Thursday, February 4, 2016

Bullet Proof

 bullet proof
Real plate armor, not some HALO avatar
Does the armed citizen need body armor?

I’m not talking about the guy or gal who is an investigator or works in auto repo.  Nor am I talking about the citizen who has a contract/bounty on him, a modern day Frank Serpico.   I mean you, the person who makes his living selling cars, building homes or working in an office.

The national Institute of Justice (NIJ) has published standards for protection levels which you should understand.  (CAST – Center for Applied Science and Technology in the UK functions the same way.)  While this discussion has dimensions bigger than this article, let stay with the basics.

The lowest practical NIJ rating is level IIA.  That’s resistant to most calibers in the normal non-P-plus range of 9mm, .40ACP, .380 ACP, .38 special and .45ACP.  But not necessarily .22LR.  There are factors involving bullet weight, velocity and cross-sectional density that complicate things.

A step up in performance is level II which increases the protective level to include the hot 9mm and .357 magnum.

Level IIIA starts giving you protection from the really hot stuff like .357 Sig and .44 mag.

Level III starts to defeat rifle rounds like 7.62 x51 mm NATO, if the velocity and bullet type co-operate.

Level IV is the highest NIJ will admit to in public.  We’re talking 30-06 armor piercing ammo and/or at least one single hit covered by level IIA through III.

(Just a side note:  Even with a bullet-proof vest, it doesn't mean you will not be injured if the vest takes a round. Fractures, broken bones and internal injuries are possible.)

Change parameters.  Experience a faster bullet, different caliber, differently built bullet construction and you may find your vest not performing to its level.  Fortunately, most of us aren’t dealing with custom loaded +P+ .357 Sig with a carbide core bullet.

As we increase the level of protection we also increase weight and cost.  Some people attempt to purchase vests from gun shows or buy used vests from private sellers.  But considering how improper storage, washing and treatment, as well as age can degrade performance, it makes more sense to purchase from a reputable dealer and not from the back of a biker mag.  

Bullet proof vest demo
Pre- NIJ testing.

Internal or External?
On top of this you have two options.  You can wear the armor or you can carry it.
Most vests are not designed to cover your entire body from gonads to jugular vein.  Such armor would be heavy, very heavy and very hot.  Movement might be damn near impossible and sitting could be an activity of the past.

Reduced size armor is a trade-off of protecting heart, lungs, and other important stuff and providing for movement and comfort.  You may think comfort isn’t a factor, but it is.  If the discomfort level is too high, you’ll sit on it or store it but not wear it.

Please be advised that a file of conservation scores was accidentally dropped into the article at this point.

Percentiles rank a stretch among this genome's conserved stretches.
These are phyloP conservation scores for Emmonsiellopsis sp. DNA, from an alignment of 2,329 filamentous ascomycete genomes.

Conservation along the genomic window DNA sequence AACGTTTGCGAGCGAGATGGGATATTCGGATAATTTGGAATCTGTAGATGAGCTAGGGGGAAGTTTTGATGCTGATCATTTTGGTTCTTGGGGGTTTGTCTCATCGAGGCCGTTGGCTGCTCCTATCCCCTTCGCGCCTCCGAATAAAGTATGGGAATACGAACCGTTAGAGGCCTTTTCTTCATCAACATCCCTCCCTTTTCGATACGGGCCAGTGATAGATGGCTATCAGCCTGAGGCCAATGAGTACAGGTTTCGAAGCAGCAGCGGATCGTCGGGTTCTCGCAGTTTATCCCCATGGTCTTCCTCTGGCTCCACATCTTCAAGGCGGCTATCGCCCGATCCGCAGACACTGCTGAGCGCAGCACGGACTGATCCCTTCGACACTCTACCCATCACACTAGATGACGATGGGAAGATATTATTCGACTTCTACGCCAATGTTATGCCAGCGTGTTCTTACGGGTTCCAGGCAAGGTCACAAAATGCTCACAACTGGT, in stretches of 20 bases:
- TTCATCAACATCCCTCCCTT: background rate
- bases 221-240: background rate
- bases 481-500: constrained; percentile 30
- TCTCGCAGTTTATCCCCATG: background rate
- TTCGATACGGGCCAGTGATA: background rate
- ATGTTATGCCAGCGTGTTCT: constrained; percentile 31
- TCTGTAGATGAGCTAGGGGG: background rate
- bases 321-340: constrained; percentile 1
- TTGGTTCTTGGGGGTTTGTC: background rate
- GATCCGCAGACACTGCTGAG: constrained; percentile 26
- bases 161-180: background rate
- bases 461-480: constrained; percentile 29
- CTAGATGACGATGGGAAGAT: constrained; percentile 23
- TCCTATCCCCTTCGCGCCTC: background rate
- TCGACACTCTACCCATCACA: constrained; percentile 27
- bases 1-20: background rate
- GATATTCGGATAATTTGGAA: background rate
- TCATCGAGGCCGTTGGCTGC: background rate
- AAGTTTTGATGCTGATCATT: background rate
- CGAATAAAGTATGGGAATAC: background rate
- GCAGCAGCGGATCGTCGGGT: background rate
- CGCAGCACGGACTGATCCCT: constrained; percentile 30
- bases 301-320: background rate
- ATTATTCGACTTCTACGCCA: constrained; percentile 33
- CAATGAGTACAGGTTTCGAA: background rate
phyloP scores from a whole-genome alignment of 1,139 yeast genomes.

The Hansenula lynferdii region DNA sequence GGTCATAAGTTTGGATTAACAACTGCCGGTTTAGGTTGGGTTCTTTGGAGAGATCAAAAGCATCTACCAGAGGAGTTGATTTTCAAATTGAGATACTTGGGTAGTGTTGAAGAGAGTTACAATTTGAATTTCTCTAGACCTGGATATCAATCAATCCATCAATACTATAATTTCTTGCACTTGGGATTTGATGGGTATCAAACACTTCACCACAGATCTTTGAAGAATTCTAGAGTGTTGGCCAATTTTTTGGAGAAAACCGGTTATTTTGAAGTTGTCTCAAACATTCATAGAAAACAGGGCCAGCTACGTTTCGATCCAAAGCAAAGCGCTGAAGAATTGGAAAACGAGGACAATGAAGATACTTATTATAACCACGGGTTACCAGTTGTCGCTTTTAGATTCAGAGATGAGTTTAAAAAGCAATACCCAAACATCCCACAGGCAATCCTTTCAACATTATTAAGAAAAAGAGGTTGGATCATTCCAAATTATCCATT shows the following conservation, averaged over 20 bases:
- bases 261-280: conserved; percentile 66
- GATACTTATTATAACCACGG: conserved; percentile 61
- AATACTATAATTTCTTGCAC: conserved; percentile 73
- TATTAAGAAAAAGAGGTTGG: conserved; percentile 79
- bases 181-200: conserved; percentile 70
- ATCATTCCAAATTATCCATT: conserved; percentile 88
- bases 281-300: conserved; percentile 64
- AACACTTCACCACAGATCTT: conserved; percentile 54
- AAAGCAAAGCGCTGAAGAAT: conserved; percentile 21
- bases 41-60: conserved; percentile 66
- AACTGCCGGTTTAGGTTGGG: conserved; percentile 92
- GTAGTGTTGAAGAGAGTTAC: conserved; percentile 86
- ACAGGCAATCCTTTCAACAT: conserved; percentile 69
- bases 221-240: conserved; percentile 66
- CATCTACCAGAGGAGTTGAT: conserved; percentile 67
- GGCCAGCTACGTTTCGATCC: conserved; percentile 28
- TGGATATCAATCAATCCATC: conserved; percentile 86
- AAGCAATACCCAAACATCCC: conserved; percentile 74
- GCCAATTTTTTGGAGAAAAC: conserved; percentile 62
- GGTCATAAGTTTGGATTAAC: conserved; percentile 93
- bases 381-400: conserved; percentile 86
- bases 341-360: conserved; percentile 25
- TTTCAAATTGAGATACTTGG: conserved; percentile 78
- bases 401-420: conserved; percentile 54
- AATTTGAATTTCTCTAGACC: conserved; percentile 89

Special under shirts have been designed to help with evaporative cooling just as new technology has produced synthetic fibers with even more strength than Kevlar allowing for thinner and cooler vests.  These super synthetic fibers have their problems too.  Micro-fine synthetic spider silk offers almost supernatural levels of protection, but that’s still a dream.  Everything else is a trade off.

You could just opt to carry the armor, anticipating you will have time to throw it up between harm and yourself.  This assumes you have time and your first indication something is wrong isn’t a sharp pain followed by blackness.

Plastic or fiber?
Still it’s appealing to many of us.  I recently saw a vendor selling half inch thick lexan plates as armor.  (He proofed them himself to .44 mag.  Who need the millions of dollars NIJ spends on testing!) You carry the plate in a shoulder bag and when the time comes you throw the plate up to collar bone level to protect vital organs while you draw your gun or head for cover and concealment. 

This is fine, except that bullet proof lexan is composed of laminate layers and suffers from exposure to heat (car trunk in August) and from sunlight.  Both significantly degrade performance.  While three quarters of a inch of high strength steel might be a better answer, you still have deal with the weight and the need to provide some energy absorbing material to prevent the impact from transmitting a shock wave into your body.

Several years ago an educational program demonstrated why knights of old could be killed even if they were wearing the newest in heavy plate armor.  They were knocked off their horse and then struck with a war hammer while on the ground.  You couldn’t dent the armor, but you could transmit shock waves and do fatal internal damage.  That’s a problem you want to avoid with your steel plates or lexan.

Last but not least, what if you have to scoop your child, injured wife, handicapped parent while trying to hold a bulletproof shield in front of you? Do you have enough arms?

So, do we need armor?

I want to say no.  I don’t think I need a bullet proof vest, but I’m not you and I don’t live in your neighborhood.  Maybe you are the local Frank Serpico.  I’d suggest a level II under a shirt.

I’d also suggest moving to a safer neighborhood.

Here's an opposing View point:  No civilian should own a vest.

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